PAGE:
International relations cannot be more ironical. Forty-four years since Richard Nixon had made the historic visit to the People’s Republic of #china – a trip which he had called “world changing” – President Barack #Obama’s arrival in the same country for the #G20 Summit on 3rd September, 2016, witnessed a row at Hangzhou airport.

While Obama's plane wasn’t provided with a staircase on his landing and he had to disembark from Air Force One through the plane’s belly, heated arguments also took place between Chinese and American officials. One official from the host country was also heard screaming: “This is our country! This is our airport!”

Change is the only continuity in international relations

On the other hand, the Chinese rolled out the red carpet for other foreign leaders, including Indian Prime Minister Narendra Modi.

If we rewind again to 1972 when Nixon had made that watershed visit to China, New Delhi’s relation with Beijing (then Peking) was far from being a healthy one. It was just a year earlier that India had to seek support from the erstwhile Soviet Union to tackle the US-Pakistan-China axis over liberating East Pakistan (now Bangladesh).

Things have undergone a sea-change today. Today, India, under the leadership of Modi, has gotten closer to the American establishment like never before while the latter has effected a change in its decades-old practice of appeasing Pakistan and enraging the Chinese in their own backyard like the South China Sea. The two countries have found themselves at odds over several issues and Republican presidential candidate for this year’s election Donald Trump, too, has made China-bashing an integral part of his campaign to use nationalist sentiments to his favor.

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India has begun to see China as a 'frenemy'

The current equation between Xi Jinping’s China and Modi’s India has become more interesting on the other hand. The two Asian neighbors, too, continue to have their share of problems – strategic or border-related – but in a great departure from the past, India has now started to see China more as a 'frenemy' and not just only an enemy. This is a major shift which New Delhi’s foreign policy office has effected since Modi took over the reins in May 2014. The results have not been unsatisfactory, even as India has warmed up to the US as well, marking another paradigm shift in its foreign policy orientation than the days of Jawaharlal Nehru and Indira Gandhi.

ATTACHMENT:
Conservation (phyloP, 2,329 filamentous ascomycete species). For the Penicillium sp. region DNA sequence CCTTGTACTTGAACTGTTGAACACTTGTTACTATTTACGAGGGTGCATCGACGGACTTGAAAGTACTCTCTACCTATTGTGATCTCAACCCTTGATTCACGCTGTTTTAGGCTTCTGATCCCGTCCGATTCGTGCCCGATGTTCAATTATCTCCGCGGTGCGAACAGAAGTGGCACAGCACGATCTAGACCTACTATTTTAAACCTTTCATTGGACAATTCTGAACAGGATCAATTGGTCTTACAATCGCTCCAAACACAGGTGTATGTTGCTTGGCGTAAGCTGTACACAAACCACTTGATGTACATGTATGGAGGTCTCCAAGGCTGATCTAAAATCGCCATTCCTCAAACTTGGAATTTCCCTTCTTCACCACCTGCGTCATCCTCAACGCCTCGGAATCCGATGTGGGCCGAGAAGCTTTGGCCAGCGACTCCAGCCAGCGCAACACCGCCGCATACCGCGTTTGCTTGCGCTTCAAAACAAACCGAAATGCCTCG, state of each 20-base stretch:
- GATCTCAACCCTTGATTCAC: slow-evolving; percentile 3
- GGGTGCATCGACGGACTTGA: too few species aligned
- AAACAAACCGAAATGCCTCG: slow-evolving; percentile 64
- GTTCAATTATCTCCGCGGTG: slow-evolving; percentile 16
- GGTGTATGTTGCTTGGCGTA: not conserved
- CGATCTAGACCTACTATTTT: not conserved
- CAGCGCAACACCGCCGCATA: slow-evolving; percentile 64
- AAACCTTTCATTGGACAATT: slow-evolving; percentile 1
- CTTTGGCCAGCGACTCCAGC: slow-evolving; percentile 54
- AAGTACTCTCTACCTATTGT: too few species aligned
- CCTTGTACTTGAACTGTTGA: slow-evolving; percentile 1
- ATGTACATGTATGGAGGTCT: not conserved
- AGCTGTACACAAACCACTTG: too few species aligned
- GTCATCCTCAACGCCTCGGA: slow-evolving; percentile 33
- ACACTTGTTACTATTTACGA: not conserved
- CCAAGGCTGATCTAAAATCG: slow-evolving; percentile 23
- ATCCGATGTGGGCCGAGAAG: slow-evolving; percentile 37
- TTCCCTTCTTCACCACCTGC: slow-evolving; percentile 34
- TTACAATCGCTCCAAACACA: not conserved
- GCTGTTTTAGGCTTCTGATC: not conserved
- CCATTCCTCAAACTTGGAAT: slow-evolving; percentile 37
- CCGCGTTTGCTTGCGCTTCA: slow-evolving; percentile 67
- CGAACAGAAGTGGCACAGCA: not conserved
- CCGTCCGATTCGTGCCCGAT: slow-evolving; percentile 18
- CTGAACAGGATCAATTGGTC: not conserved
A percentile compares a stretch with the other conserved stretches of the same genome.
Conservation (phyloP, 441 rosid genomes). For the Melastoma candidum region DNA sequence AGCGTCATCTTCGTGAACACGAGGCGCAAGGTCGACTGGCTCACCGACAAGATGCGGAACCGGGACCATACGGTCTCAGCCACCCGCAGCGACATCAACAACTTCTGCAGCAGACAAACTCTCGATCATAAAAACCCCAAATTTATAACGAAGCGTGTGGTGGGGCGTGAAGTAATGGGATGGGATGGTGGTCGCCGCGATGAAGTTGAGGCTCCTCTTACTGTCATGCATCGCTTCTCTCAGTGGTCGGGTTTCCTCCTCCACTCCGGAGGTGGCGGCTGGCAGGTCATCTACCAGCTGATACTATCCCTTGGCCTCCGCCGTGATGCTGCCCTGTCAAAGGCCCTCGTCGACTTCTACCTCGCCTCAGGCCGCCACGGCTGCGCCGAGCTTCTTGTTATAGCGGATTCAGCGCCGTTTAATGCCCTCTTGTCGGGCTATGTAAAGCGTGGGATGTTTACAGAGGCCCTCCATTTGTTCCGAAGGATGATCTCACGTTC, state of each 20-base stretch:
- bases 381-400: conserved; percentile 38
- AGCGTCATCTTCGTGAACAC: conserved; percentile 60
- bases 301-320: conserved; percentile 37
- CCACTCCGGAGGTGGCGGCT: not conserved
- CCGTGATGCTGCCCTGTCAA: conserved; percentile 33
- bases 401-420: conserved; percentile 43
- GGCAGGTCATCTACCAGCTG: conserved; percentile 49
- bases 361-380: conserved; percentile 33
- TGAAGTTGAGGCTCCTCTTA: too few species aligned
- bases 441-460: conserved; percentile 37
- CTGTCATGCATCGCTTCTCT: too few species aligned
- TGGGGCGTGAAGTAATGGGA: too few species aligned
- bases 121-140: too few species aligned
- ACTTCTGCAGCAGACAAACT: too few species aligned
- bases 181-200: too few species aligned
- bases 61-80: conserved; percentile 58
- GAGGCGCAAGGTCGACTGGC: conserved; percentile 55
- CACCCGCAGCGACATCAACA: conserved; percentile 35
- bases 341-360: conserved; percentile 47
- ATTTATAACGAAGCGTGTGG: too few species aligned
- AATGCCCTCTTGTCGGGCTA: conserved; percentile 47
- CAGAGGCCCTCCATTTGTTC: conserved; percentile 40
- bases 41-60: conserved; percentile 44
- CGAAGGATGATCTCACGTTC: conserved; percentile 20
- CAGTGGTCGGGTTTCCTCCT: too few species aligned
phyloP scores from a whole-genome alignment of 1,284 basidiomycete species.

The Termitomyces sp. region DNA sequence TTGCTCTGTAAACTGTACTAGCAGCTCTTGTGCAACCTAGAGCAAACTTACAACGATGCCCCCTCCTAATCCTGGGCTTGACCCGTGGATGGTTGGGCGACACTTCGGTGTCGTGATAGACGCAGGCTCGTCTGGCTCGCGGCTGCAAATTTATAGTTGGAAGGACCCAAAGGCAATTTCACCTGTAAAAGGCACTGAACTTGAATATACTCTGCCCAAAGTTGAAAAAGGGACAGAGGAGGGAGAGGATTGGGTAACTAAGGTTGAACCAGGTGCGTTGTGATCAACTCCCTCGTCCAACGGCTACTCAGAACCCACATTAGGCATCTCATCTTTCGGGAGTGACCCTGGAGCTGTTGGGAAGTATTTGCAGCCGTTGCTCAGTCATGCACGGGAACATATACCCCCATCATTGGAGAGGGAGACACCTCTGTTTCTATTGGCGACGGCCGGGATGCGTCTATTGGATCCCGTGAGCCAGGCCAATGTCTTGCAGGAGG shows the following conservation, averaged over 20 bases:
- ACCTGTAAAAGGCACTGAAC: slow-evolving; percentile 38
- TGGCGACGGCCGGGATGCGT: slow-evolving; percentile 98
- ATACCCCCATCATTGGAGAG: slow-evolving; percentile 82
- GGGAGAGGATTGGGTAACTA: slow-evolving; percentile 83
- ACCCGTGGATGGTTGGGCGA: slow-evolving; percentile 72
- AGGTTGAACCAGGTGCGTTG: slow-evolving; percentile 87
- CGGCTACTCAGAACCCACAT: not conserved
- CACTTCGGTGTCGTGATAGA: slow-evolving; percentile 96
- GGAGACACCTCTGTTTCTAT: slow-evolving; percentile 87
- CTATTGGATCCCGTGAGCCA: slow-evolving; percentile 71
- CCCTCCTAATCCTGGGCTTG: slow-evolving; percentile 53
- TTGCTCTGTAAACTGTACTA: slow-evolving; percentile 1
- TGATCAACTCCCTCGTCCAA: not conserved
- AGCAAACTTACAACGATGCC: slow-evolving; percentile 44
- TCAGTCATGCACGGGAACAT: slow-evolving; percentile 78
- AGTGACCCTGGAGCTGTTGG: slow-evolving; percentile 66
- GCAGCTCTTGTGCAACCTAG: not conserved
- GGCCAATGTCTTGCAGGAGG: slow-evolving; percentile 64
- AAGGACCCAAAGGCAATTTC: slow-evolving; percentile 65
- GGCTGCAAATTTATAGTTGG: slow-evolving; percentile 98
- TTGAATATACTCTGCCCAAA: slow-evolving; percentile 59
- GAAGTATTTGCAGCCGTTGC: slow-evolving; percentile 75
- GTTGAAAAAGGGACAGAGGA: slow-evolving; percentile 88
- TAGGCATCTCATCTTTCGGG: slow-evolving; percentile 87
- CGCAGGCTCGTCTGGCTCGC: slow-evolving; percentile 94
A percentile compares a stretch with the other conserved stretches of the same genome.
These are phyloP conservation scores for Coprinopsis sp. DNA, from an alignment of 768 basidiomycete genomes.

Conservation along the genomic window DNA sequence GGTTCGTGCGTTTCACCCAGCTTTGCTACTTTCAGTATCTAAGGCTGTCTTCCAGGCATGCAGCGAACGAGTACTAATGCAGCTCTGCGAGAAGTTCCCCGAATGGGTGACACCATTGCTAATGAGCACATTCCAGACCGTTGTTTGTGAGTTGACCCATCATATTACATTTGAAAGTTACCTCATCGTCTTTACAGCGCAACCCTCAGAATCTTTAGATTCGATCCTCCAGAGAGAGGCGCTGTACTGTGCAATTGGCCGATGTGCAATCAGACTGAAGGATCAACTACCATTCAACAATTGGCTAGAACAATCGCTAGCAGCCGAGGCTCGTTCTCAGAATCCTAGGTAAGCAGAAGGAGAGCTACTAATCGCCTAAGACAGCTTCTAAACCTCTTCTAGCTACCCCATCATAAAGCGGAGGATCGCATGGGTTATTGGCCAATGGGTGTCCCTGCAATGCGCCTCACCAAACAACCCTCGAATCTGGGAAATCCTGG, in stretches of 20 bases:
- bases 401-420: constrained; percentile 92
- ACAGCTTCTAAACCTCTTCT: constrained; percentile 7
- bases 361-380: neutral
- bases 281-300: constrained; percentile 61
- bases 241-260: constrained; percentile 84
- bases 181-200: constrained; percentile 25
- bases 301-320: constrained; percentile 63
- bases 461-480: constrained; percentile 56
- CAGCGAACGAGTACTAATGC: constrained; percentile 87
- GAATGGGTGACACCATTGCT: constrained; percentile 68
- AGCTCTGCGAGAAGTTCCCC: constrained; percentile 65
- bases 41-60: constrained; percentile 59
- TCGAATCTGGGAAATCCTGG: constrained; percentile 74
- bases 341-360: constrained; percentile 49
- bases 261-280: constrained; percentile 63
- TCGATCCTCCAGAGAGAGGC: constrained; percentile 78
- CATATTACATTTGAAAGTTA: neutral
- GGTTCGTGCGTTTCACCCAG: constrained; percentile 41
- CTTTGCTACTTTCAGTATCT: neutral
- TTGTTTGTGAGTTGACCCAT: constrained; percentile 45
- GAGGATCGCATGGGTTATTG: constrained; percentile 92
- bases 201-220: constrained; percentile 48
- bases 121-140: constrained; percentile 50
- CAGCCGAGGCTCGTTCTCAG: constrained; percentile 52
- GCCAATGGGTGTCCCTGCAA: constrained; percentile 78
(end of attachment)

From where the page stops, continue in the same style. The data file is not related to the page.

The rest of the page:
Pakistan cultivated both US and China

India, in fact, has learned to see its foreign policy priorities in grey instead of black-and-white in the past. The rigid ideological preferences that the Nehruvian days had witnessed helped India little in diplomatic maneuvering. While it rejected proximity to the US and was left devastated after a border war with the Chinese in 1962, its lesser neighbor Pakistan did a clever job in maintaining close relations with both the US and China even when they didn’t go together.

Islamabad had in fact served as a bridge between the Americans and Chinese during the famous rapprochement in the early 1970s. China had never raised any question when the US had declared Pakistan as a ‘major non-NATO ally’ in the 2000s. Likewise, India, too, has little to worry about the Chinese going after it after the former decided to improve its ties with Washington.

Just like the Americans and Chinese, who agree on various issues just like they also disagree, India also needs to learn by heart that it can develop a good relation with the Chinese even if Modi and Xi decide to agree to disagree on certain issues. Foreign policy priorities do not call for an either-or doctrine and India serves its own interests by putting emphasis on both Washington and Beijing for diverse reasons.The fact that Modi was given a warm welcome by the Chinese indicates that Beijing is not really eager to take on New Delhi over the latter's growing proximity to Washington since it has enough problems to tackle in its neighborhood which includes India.